9. Loving (2016)- One refreshing theme from 2016 involved directors working proficiently. Not only did Pablo Larrain have two films open within a few weeks of each other, but American filmmaker Jeff Nichols started the year with "Midnight Special" and ended it with "Loving". While the former is a very good film, it doesn't compare to the nuance and sublimeness of "Loving". Ripping its story from the civil rights headlines- in which an inter racial couple bucked the Jim Crow ways and got married in late 1950's North Carolina- "Loving" contains an emotional force precipitated by lead actors Ruth Negga and Joel Edgerton. Negga especially. Rightly deserving an Oscar nomination this year, her mixture of country humility and steely reserve shines through her eyes and crimped face in every single scene. Nichols also does the unthinkable and crafts a legal thriller (as their case eventually winds its way to the Supreme Court) that wisely avoids stepping foot inside a courtroom, maintaining its humane gaze on the couple's reactions and their unending wish to simply 'exist' as man and wife.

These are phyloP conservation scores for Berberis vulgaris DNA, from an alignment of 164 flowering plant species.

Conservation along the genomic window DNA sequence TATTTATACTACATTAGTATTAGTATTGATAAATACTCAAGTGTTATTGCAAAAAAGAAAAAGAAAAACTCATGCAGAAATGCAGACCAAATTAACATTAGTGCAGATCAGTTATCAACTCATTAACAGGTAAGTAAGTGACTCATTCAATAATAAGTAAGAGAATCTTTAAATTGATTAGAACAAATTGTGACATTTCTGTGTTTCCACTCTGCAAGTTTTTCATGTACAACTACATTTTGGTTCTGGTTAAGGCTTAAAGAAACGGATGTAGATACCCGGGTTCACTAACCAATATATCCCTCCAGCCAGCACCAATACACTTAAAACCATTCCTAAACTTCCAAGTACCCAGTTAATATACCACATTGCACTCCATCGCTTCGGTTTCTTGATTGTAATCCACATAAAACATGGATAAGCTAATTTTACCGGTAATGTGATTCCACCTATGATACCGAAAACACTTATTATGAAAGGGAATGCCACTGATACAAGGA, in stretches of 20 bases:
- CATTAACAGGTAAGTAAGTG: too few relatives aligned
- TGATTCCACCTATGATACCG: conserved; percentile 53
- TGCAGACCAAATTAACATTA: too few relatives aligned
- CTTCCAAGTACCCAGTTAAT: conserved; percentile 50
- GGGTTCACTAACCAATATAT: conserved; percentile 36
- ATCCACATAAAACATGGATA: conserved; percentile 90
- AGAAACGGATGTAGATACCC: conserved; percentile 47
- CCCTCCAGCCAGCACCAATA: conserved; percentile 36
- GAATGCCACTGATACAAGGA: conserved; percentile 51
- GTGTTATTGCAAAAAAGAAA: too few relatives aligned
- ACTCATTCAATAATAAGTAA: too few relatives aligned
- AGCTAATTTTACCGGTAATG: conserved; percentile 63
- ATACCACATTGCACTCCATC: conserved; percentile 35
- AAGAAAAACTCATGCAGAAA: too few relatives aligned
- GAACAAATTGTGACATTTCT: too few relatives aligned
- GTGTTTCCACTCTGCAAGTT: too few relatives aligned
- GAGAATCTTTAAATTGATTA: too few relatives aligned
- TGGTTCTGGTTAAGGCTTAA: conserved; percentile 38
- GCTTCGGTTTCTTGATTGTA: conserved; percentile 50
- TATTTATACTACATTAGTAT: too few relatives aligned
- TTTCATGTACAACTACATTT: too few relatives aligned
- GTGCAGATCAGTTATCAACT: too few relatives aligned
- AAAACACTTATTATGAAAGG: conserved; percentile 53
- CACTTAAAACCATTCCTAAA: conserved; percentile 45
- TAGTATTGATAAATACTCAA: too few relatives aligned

10. Writhing Tongue (1980)- Yoshitaro Nomura brings his elegant sense of procedural to the medical melodrama (complete with day and time stamps as the film progresses) with this odd but moving tale about a young girl's journey with a paralyzing illness. Almost punishing in the lengths it goes to portray her endless days in the hospital and even more honest in the way Nomura slowly tightens his gaze on the helpless parents (Tsunehiko Watase and Yukio Toake) as they watch their little girl suffer, "Writhing Tongue" ultimately becomes yet another stirring and competent entry in Nomura's largely unrecognized work here in the States that demands more of an audience. 

Wednesday, November 23, 2016

The Current Cinema 16.20